Tú Commands
Tú commands are actually very easy to form. But the big
thing to remember is that affirmative commands are very
different from negative commands.
Affirmative Commands
A tú affirmative command is just the 3rd person singular
indicative form of the verb:
hablo
hablas
habla
hablamos
habláis
hablan
como comemos
comes coméis
come comen
come
vivo vivimos
vives vivís
vive viven
vive
So to form an affirmative command, just go to the 3rd
person singular . . .
. . . except for the irregulars:
salir
decir
ser
venir
sal
di
sé
ven
poner
hacer
ir
tener
pon
haz
ve
ten
So for “salir,” for example, you don’t go
NO!!!
NO!!!
salgo
sales
sale
NO!!!
NO!!!
The tú command of “salir” is “sal” because it’s irregular.
Click here to go to a brief practice exercise.
One more thing about tú affirmative
commands: you have to put object
pronouns on the END.
come
haz
sienta
lee
eat
make
seat
read
cómelo
hazlas
siéntate
léele
eat it
make them
sit down
read to him
A note about accent marks
There are two rules for accentuation in Spanish:
1.
If the word ends in vowel, -n, or –s, the stress falls on the next-to-last
syllable.
hombre
2.
interesante
comemos
trabajas
muchacho
If the word ends in anything else, the stess falls on the last syllable.
comenzar
3.
comen
mujer
feliz
usted
reloj
insistir pared
If either rule is broken, there’s a written accent mark.
Rule 1 broken
montón
interés
jabalí
Rule 2 broken
espíritu
–
árbol Pérez carácter
Now you have another rule of accentuation to consider: whenever you add something to the
base (masculine singular form of an adjective, singular of a noun, simple verb form), you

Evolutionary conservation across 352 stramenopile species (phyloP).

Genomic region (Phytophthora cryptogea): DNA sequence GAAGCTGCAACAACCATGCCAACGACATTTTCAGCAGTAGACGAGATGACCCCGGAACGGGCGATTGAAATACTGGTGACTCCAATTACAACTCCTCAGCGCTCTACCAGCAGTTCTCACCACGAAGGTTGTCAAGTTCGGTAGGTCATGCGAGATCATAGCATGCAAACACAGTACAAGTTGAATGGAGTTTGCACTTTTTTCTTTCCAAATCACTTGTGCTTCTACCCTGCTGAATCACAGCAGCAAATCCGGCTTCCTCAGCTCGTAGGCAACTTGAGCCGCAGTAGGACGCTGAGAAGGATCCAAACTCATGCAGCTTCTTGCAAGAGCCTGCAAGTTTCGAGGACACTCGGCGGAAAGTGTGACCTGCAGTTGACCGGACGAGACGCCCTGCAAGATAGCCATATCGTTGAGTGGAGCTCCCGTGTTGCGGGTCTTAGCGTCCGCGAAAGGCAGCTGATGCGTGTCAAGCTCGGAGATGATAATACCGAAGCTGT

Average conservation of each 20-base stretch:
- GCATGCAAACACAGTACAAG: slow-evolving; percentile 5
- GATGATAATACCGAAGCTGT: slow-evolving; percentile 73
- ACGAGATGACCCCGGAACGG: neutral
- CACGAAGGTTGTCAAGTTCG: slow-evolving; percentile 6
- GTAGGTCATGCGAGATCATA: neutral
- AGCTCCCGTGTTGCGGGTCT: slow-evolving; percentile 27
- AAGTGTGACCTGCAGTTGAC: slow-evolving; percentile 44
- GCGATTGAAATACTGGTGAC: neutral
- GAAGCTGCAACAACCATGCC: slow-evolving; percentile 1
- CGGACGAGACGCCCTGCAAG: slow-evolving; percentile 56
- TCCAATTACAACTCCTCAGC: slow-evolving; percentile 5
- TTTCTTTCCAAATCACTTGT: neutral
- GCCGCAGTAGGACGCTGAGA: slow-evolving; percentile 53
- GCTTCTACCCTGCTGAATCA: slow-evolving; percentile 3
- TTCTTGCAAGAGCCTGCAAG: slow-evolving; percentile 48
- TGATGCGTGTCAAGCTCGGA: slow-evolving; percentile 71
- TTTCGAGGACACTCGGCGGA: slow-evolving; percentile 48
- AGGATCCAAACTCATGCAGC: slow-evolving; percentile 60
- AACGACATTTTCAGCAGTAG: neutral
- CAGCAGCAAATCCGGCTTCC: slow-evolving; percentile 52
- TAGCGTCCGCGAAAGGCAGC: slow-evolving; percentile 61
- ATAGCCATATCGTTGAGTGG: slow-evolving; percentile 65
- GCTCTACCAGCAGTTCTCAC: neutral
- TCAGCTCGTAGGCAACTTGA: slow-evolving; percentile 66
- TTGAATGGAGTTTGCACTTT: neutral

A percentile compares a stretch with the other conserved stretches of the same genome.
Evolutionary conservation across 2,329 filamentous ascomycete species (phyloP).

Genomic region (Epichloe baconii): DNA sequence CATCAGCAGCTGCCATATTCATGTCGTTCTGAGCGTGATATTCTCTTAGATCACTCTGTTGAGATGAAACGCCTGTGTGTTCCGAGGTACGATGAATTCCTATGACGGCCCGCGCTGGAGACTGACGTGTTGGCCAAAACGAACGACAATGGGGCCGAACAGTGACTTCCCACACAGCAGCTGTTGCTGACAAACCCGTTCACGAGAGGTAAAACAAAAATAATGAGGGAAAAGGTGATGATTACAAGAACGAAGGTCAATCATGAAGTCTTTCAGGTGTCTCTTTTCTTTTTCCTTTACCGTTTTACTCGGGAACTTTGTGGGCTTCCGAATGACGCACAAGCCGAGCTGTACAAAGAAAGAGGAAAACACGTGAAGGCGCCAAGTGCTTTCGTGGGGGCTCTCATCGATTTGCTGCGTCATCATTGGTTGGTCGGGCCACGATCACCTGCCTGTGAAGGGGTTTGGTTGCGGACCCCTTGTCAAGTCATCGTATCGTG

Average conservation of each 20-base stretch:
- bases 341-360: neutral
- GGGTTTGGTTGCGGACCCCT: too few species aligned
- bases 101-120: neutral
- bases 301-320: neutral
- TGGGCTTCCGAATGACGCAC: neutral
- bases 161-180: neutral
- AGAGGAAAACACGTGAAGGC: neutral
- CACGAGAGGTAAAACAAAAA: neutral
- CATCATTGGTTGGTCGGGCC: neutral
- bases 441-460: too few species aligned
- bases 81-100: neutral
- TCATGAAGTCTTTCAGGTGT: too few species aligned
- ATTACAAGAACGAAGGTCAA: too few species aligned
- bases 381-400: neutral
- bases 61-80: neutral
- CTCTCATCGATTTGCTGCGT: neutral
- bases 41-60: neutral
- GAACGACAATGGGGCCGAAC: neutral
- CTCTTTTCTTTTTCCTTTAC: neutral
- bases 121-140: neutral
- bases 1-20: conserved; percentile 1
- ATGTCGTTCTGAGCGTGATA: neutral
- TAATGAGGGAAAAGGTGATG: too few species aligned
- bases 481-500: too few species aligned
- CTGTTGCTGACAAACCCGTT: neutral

have to keep the stress where it is. In some cases, that means taking an accent mark off:
alemán
If you add something to the masculine singular form, you want to keep the stress where it
originally was, so when we make the above word plural or feminine, we want to keep the
stress on the “a”:
alemana
alemanes
alemanas
In “alemán,” rule 1 is broken, and we need an accent mark. But whenever we add –a, -es, or –
as to it, rule 1 says that now the accent should fall on the –a, which is where we want it,
since that’s where it is in the masculine singular. So we take off the accent mark.
The same will hold true for any word ending in –ón:
composición – composiciones millón – millones
lección – lecciones
The opposite is true for words like “joven.” According to rule 1, the stress falls on the –o. No
problem—it does. But when we make it plural, we want the stress to remain on the –o:
jóvenes
Rule 1 says that the stress in “jóvenes” should fall on the first –e. But we want it to fall where it
did in the singular form, so we have to add an accent mark.
So what does this have to do with tú commands, you
ask. Let’s look at a tú command:
come
According to rule 1, the stress falls on the –o. No
problem. If we add anything to it, like a pronoun
(which is actually the only thing we CAN add to it),
we have to keep the stress on the –o:
cómelo
Rule 1 tells us that in the above word, the stress
should fall on the –e, which is now the next-to-last
syllable. But we want it on the –o, where it was
originally. So we have to put an accent mark on it.
Now back to our regularly scheduled program.
Remember how I told you that negative tú
commands are totally different from
affirmative tú commands? The good news is
that you’ve already learned how to form
negative tú commands. The bad news is that
it’s the subjunctive:
no hables
no digas
no comas
no vuelvas
no salgas
no vayas
Click here if you want to go to the Power
Point on forming the subjunctive.
One more thing about negative tú commands: object
pronouns come BEFORE them.
No me hables.
No te levantes.
No lo leas.
This is actually true of ALL commands:
Object pronouns come on the END of affirmative
commands.
Object pronouns come BEFORE negative commands.
To sum up:
Tú affirmative commands are the 3rd person singular indicative present:
habla
come
trae
Tú negative commands are the 2nd person singular subjunctive present:
no hables
no comas
no traigas
Pronouns go on the end of affirmative commands:
tráigalo
Pronouns go BEFORE negative commands:
no lo traigas
There are eight irregular AFFIRMATIVE commands. When those commands
become negative, they’re the subjunctive, just like all other negative commands:
sal -- no salgas
pon -- no pongas
haz – no hagas
Click here to go to your homework.
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Tú Commands - Gordon State College